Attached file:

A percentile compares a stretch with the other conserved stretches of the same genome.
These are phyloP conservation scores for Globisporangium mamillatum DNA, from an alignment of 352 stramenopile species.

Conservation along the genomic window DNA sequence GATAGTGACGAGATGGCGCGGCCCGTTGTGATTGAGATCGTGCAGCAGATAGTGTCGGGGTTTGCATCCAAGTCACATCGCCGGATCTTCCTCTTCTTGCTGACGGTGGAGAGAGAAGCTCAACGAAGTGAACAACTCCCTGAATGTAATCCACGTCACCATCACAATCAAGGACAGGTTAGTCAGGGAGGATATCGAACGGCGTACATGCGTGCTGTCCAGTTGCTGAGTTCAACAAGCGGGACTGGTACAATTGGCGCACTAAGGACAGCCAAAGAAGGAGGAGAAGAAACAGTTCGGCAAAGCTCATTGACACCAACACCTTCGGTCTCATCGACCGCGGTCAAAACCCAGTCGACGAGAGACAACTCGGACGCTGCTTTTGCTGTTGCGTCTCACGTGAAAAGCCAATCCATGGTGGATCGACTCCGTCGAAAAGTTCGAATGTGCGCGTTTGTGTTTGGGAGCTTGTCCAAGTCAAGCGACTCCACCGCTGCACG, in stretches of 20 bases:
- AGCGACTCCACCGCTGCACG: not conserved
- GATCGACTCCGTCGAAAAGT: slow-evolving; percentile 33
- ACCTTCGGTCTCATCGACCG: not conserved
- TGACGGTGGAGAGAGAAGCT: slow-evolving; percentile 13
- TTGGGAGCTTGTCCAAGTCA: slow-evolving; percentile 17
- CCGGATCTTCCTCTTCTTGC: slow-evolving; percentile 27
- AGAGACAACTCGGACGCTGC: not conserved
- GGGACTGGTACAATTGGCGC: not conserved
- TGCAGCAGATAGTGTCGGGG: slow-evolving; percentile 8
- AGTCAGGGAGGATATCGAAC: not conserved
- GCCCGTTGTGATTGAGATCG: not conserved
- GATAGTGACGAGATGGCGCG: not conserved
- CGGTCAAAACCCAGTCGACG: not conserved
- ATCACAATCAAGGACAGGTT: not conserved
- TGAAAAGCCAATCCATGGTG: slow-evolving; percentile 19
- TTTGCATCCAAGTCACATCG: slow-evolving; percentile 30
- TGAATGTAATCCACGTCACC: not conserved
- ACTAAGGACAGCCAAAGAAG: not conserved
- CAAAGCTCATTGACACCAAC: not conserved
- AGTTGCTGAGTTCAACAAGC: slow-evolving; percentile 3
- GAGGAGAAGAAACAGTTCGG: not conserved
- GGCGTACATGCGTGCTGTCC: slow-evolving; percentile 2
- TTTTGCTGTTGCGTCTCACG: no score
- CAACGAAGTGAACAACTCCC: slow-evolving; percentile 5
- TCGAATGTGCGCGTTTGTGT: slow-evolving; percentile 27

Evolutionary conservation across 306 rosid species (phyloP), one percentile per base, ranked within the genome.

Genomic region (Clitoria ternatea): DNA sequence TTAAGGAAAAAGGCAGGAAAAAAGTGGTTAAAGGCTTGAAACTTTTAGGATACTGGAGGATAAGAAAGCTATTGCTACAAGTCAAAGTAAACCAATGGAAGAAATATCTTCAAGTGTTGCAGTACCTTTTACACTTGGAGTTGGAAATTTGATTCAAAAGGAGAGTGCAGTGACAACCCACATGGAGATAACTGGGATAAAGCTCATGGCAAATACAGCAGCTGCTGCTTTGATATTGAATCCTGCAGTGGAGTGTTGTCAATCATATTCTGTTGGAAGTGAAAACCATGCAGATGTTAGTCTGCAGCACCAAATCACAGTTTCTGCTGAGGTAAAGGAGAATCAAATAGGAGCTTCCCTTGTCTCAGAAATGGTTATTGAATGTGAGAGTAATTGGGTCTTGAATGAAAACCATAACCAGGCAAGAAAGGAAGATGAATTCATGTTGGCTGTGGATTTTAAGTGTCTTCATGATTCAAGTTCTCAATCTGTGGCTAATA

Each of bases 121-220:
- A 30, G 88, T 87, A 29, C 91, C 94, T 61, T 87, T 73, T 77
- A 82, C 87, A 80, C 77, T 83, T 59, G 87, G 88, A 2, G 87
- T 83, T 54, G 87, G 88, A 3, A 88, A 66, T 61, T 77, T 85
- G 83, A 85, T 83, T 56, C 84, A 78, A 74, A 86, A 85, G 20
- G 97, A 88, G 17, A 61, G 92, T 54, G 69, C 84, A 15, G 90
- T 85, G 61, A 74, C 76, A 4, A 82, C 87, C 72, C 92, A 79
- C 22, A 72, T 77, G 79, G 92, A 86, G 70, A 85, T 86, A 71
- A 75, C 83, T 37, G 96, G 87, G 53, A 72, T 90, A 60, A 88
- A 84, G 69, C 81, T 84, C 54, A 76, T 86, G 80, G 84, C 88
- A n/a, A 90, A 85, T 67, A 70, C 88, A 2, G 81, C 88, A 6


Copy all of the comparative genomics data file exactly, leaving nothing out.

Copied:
A percentile compares a stretch with the other conserved stretches of the same genome.
These are phyloP conservation scores for Globisporangium mamillatum DNA, from an alignment of 352 stramenopile species.

Conservation along the genomic window DNA sequence GATAGTGACGAGATGGCGCGGCCCGTTGTGATTGAGATCGTGCAGCAGATAGTGTCGGGGTTTGCATCCAAGTCACATCGCCGGATCTTCCTCTTCTTGCTGACGGTGGAGAGAGAAGCTCAACGAAGTGAACAACTCCCTGAATGTAATCCACGTCACCATCACAATCAAGGACAGGTTAGTCAGGGAGGATATCGAACGGCGTACATGCGTGCTGTCCAGTTGCTGAGTTCAACAAGCGGGACTGGTACAATTGGCGCACTAAGGACAGCCAAAGAAGGAGGAGAAGAAACAGTTCGGCAAAGCTCATTGACACCAACACCTTCGGTCTCATCGACCGCGGTCAAAACCCAGTCGACGAGAGACAACTCGGACGCTGCTTTTGCTGTTGCGTCTCACGTGAAAAGCCAATCCATGGTGGATCGACTCCGTCGAAAAGTTCGAATGTGCGCGTTTGTGTTTGGGAGCTTGTCCAAGTCAAGCGACTCCACCGCTGCACG, in stretches of 20 bases:
- AGCGACTCCACCGCTGCACG: not conserved
- GATCGACTCCGTCGAAAAGT: slow-evolving; percentile 33
- ACCTTCGGTCTCATCGACCG: not conserved
- TGACGGTGGAGAGAGAAGCT: slow-evolving; percentile 13
- TTGGGAGCTTGTCCAAGTCA: slow-evolving; percentile 17
- CCGGATCTTCCTCTTCTTGC: slow-evolving; percentile 27
- AGAGACAACTCGGACGCTGC: not conserved
- GGGACTGGTACAATTGGCGC: not conserved
- TGCAGCAGATAGTGTCGGGG: slow-evolving; percentile 8
- AGTCAGGGAGGATATCGAAC: not conserved
- GCCCGTTGTGATTGAGATCG: not conserved
- GATAGTGACGAGATGGCGCG: not conserved
- CGGTCAAAACCCAGTCGACG: not conserved
- ATCACAATCAAGGACAGGTT: not conserved
- TGAAAAGCCAATCCATGGTG: slow-evolving; percentile 19
- TTTGCATCCAAGTCACATCG: slow-evolving; percentile 30
- TGAATGTAATCCACGTCACC: not conserved
- ACTAAGGACAGCCAAAGAAG: not conserved
- CAAAGCTCATTGACACCAAC: not conserved
- AGTTGCTGAGTTCAACAAGC: slow-evolving; percentile 3
- GAGGAGAAGAAACAGTTCGG: not conserved
- GGCGTACATGCGTGCTGTCC: slow-evolving; percentile 2
- TTTTGCTGTTGCGTCTCACG: no score
- CAACGAAGTGAACAACTCCC: slow-evolving; percentile 5
- TCGAATGTGCGCGTTTGTGT: slow-evolving; percentile 27

Evolutionary conservation across 306 rosid species (phyloP), one percentile per base, ranked within the genome.

Genomic region (Clitoria ternatea): DNA sequence TTAAGGAAAAAGGCAGGAAAAAAGTGGTTAAAGGCTTGAAACTTTTAGGATACTGGAGGATAAGAAAGCTATTGCTACAAGTCAAAGTAAACCAATGGAAGAAATATCTTCAAGTGTTGCAGTACCTTTTACACTTGGAGTTGGAAATTTGATTCAAAAGGAGAGTGCAGTGACAACCCACATGGAGATAACTGGGATAAAGCTCATGGCAAATACAGCAGCTGCTGCTTTGATATTGAATCCTGCAGTGGAGTGTTGTCAATCATATTCTGTTGGAAGTGAAAACCATGCAGATGTTAGTCTGCAGCACCAAATCACAGTTTCTGCTGAGGTAAAGGAGAATCAAATAGGAGCTTCCCTTGTCTCAGAAATGGTTATTGAATGTGAGAGTAATTGGGTCTTGAATGAAAACCATAACCAGGCAAGAAAGGAAGATGAATTCATGTTGGCTGTGGATTTTAAGTGTCTTCATGATTCAAGTTCTCAATCTGTGGCTAATA

Each of bases 121-220:
- A 30, G 88, T 87, A 29, C 91, C 94, T 61, T 87, T 73, T 77
- A 82, C 87, A 80, C 77, T 83, T 59, G 87, G 88, A 2, G 87
- T 83, T 54, G 87, G 88, A 3, A 88, A 66, T 61, T 77, T 85
- G 83, A 85, T 83, T 56, C 84, A 78, A 74, A 86, A 85, G 20
- G 97, A 88, G 17, A 61, G 92, T 54, G 69, C 84, A 15, G 90
- T 85, G 61, A 74, C 76, A 4, A 82, C 87, C 72, C 92, A 79
- C 22, A 72, T 77, G 79, G 92, A 86, G 70, A 85, T 86, A 71
- A 75, C 83, T 37, G 96, G 87, G 53, A 72, T 90, A 60, A 88
- A 84, G 69, C 81, T 84, C 54, A 76, T 86, G 80, G 84, C 88
- A n/a, A 90, A 85, T 67, A 70, C 88, A 2, G 81, C 88, A 6